Scientists at the Woods Hole Oceanographic Institution (WHOI) have detected the presence of small amounts of radioactivity from the 2011 Fukushima Dai-ichi Nuclear Power Plant accident in a seawater sample from the shoreline of North America. The sample, which was collected on 19 February 2015 in Ucluelet, British Columbia, with the assistance of the Ucluelet Aquarium, contained trace amounts of caesium (Cs) -134 and -137, although well below internationally established levels of concern to humans and marine life.
The WHOI scientists, with the help of citizen volunteers, have collected samples at more than 60 sites along the U.S. and Canadian West Coast and Hawaii over the past 15 months for traces of radioactive isotopes from Fukushima. In November 2014, the team reported their first sample containing detectable radioactivity from Fukushima 150km offshore of Northern California. However, no radiation had yet been found along any of the beaches or shorelines where the public has been sampling since 2013.
Scientists at WHOI are analysing samples for two forms of radioactive caesium that can only come from human sources. Caesium-137, the “legacy” caesium that remains after atmospheric nuclear weapons testing, is found in all the world's oceans because of its relatively long, 30-year half-life. This means it takes 30 years for one-half of the caesium-137 in a sample to decay. The Fukushima reactors added unprecedented amounts of caesium-137 into the ocean, as well as equal amounts of caesium-134. Because caesium-134 has a two-year half-life, any caesium-134 detected in the ocean today can only have been added recently—and the only recent source of caesium-134 has been Fukushima.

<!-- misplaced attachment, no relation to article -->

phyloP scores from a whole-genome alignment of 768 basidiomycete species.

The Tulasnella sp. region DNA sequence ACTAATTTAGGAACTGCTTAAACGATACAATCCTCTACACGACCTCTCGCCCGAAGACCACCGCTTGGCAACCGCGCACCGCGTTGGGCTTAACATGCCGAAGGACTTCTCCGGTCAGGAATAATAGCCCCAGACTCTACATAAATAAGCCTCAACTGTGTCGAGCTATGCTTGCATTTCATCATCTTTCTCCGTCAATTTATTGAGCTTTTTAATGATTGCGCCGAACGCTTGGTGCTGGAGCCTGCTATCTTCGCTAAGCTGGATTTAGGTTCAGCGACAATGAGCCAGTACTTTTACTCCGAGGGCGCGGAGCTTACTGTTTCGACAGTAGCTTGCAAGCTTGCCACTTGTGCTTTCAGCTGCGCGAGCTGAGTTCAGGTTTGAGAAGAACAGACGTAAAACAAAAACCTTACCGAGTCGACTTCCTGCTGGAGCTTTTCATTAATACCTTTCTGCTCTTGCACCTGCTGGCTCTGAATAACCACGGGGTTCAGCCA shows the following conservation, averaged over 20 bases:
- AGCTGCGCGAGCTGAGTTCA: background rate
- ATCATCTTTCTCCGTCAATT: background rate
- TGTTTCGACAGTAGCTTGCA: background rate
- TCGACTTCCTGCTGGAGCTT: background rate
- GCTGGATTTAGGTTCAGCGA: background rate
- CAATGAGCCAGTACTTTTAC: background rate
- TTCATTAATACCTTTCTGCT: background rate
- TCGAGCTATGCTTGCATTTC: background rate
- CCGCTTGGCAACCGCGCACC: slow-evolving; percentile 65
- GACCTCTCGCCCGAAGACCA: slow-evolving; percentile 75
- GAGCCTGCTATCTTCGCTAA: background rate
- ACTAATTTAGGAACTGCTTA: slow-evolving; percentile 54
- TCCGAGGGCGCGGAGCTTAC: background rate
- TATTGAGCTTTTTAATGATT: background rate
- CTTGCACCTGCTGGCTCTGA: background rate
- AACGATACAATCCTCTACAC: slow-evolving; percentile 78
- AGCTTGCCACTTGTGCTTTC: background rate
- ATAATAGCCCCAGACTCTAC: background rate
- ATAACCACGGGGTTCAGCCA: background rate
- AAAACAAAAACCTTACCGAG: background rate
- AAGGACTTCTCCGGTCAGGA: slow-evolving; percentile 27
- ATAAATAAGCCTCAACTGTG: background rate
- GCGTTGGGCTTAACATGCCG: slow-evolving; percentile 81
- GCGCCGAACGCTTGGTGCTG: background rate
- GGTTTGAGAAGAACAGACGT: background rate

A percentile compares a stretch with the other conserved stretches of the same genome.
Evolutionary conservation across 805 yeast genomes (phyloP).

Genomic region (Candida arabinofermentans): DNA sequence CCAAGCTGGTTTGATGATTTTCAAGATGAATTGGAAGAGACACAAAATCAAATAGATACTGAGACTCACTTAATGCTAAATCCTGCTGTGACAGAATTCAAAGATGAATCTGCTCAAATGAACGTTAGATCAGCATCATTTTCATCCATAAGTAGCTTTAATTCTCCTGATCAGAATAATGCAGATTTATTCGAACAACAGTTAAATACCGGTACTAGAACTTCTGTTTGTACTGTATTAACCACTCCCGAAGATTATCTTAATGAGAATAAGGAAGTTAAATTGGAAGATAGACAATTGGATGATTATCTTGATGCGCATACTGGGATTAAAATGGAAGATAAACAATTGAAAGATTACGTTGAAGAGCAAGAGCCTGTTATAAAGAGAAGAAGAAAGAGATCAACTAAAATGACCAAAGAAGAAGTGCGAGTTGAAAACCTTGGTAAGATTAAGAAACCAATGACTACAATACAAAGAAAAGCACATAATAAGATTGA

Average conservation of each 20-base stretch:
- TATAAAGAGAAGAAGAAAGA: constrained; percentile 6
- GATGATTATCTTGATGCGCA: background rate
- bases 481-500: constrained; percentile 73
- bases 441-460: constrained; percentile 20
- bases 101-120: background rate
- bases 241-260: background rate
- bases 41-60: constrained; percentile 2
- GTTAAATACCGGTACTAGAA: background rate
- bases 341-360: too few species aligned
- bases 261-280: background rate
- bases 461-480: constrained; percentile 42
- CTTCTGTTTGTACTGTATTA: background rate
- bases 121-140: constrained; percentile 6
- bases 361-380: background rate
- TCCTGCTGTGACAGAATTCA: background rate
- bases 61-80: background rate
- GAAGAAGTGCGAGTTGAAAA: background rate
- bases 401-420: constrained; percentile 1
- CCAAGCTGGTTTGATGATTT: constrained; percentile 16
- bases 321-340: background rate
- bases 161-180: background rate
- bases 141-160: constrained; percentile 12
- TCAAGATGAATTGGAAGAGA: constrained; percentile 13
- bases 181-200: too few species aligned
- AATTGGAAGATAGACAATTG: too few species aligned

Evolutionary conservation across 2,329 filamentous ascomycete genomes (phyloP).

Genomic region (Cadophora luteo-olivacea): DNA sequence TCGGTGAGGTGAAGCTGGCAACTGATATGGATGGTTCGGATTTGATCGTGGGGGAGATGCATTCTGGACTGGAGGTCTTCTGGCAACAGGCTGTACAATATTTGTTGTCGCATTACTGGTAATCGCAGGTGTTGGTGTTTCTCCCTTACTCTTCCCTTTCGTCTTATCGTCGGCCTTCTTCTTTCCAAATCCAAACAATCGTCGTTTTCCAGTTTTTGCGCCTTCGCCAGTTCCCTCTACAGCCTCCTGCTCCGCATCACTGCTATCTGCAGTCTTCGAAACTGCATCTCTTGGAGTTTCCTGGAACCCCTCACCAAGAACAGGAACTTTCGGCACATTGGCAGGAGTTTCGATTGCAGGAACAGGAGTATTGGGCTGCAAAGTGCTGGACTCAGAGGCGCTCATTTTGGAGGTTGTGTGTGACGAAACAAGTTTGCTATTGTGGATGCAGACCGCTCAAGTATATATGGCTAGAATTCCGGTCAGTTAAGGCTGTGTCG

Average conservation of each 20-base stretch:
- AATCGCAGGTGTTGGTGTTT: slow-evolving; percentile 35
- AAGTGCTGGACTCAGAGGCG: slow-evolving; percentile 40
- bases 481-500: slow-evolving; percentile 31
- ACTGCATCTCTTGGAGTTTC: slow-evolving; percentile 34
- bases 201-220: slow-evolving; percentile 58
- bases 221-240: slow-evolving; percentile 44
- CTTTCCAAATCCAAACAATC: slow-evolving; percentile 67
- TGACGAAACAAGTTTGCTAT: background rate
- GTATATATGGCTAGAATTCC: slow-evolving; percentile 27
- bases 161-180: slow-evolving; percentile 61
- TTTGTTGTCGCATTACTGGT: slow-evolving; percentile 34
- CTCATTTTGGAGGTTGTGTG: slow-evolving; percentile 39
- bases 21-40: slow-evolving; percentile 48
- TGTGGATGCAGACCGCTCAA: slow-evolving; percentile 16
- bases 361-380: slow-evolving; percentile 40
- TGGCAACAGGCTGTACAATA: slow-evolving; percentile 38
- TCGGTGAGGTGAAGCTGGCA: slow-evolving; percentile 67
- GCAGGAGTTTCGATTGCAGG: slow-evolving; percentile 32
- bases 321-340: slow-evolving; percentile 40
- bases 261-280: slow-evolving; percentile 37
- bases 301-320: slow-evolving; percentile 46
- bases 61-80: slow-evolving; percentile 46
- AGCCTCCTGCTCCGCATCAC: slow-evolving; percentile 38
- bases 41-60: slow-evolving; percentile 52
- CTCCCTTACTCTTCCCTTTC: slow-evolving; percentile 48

The Ucluelet sample contained 1.4 Becquerels per cubic meter (Bq/m3) (the number of decay events per second per 260 gallons of water) of caesium-134, a telltale sign of having come from Fukushima, and 5.8 Bq/m3 of caesium-137. These levels are comparable to those measured 100 miles off the coast of Northern California last summer. If someone were to swim for 6 hours a day every day of the year in water that contained levels of caesium twice as high as the Ucluelet sample, the radiation dose they would receive would still be more than one thousand times less than that of a single dental x-ray.
Ken Buesseler, a marine chemist at WHOI who has been measuring levels of radioactivity in seawater samples from across the Pacific since 2011, has had to rely on a crowd-funding and citizen-science initiative known as ´Our Radioactive Ocean´ to collect samples because no U.S. federal agency is responsible for monitoring radiation in coastal waters. The results are publicly available on the website OurRadioactiveOcean.org. He expects more of the sites will show detectable levels of caesium-134 in coming months, but ocean currents and exchange between offshore and coastal waters is quite complex. Predicting the spread of radiation becomes more complex the closer it gets to the coast and the public’s help is needed to continue this sampling network.
Recent partnerships between Buesseler's group and a Canadian-funded programme called InFORM, led by Jay Cullen at the University of Victoria, Canada, has added more than a dozen monitoring stations along the coast of British Columbia. In addition, upcoming cruises with the Scripps Institution of Oceanography in La Jolla, California, will add more than 10 new sampling sites offshore. Also in 2015, a National Science Foundation-sponsored project led by WHOI physical oceanographer Alison Macdonald includes funding to analyse more than 250 seawater samples collected on a research ship travelling this May between Hawaii and the Aleutian Islands, Alaska.